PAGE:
In our study, the main causes of readmission were infections, stroke recurrence, and cardiovascular diseases, as in other cohorts (1). While infectious diseases dominated the 1-year readmission causes, over the year, readmissions due to cerebrovascular diseases decreased, and those due to cardiovascular diseases increased; this suggests an increasing importance of cardiac disease overtime after stroke (21, 30).
More than half of our readmissions were PAR, and these were highest within 180 days after FELS-IH. The few reports addressing this issue in stroke cohorts study PAR only within a 30-days period, and comparatively, PAR at 30 days were higher in our study (31–34). Nonetheless, this difference may reflect a different methodology for PAR report more than a contrasting stroke treatment reality (34). Moreover, we identified differences in the characteristics of PAR patients compared to non-avoidable readmission patients that may explain their proneness to this type of readmission; e.g., they were older, had higher NIHSS scores, more severe strokes, and higher median in-hospital LoS.
Theoretically, most of our readmissions were preventable since their causes rely on the transitional and outpatient quality of care after the initial hospitalization, including secondary prevention measures (24). On the other hand, as explained by Bjerkreim et al. (20), severe stroke patients, even when appropriately treated, are prone to infections due to repeated pulmonary aspiration and urinary catheterizations, and because strokes may affect the immunological status (20, 35). Furthermore, the natural disease history and the stroke early phase prothrombotic state may explain some readmissions due to vascular events, despite proper secondary prevention measures (20, 27).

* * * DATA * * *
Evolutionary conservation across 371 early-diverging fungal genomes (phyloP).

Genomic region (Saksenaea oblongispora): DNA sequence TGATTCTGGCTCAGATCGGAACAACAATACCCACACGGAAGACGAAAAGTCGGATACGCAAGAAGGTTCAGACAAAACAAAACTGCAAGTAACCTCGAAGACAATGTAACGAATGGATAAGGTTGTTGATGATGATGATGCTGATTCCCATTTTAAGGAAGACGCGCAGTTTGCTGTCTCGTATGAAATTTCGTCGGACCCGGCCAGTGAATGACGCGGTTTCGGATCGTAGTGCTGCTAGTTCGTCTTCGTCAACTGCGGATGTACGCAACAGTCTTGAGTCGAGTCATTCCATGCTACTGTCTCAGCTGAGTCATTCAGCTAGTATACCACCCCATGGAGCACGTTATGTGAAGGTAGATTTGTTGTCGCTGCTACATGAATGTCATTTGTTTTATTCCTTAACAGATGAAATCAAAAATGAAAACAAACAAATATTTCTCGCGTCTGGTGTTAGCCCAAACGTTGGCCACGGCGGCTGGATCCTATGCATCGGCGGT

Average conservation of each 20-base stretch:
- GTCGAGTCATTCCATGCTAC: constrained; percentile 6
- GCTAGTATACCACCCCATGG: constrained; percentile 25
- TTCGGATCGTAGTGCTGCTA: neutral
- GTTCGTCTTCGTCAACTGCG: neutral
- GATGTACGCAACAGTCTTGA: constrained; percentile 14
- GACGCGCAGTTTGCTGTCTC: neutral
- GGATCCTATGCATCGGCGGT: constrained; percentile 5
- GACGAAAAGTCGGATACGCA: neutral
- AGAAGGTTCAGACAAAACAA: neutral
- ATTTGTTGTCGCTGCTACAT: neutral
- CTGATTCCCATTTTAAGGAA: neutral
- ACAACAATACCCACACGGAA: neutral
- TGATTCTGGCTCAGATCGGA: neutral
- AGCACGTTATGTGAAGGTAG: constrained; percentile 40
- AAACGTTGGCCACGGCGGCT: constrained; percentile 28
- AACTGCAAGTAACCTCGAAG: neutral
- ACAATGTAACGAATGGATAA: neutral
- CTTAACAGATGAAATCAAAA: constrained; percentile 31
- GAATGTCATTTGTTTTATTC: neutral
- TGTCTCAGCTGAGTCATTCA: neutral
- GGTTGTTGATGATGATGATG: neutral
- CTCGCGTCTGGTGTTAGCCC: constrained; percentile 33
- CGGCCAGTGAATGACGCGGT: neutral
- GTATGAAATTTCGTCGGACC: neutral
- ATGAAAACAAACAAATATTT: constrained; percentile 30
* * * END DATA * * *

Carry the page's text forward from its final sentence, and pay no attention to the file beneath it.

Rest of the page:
Most stroke-related readmissions also occurred shortly after FELS-IH and persisted over the year. This finding is coherent with the aforementioned temporal pattern of readmission causes and highlights the need for more targeted specific interventions (34).
Hypertension, AF, and congestive heart failure are well-recognized stroke risk factors (27, 29) and were identified in our cohort univariate analysis as independent readmission/death risk factors. Thus, in order to prevent subsequent readmissions/deaths, besides the constant monitoring of stroke secondary prevention treatments, patients must also be aware of stroke warning signs and educated about the importance of controlling stroke risk factors and adhering to the recommended medication and behavioral changes in the long term (29, 36–39). This last goal may be achieved in the aftercare of stroke with well-designed and targeted multifactorial intervention programs of support, as described in the INSPiRE-TMS study (38).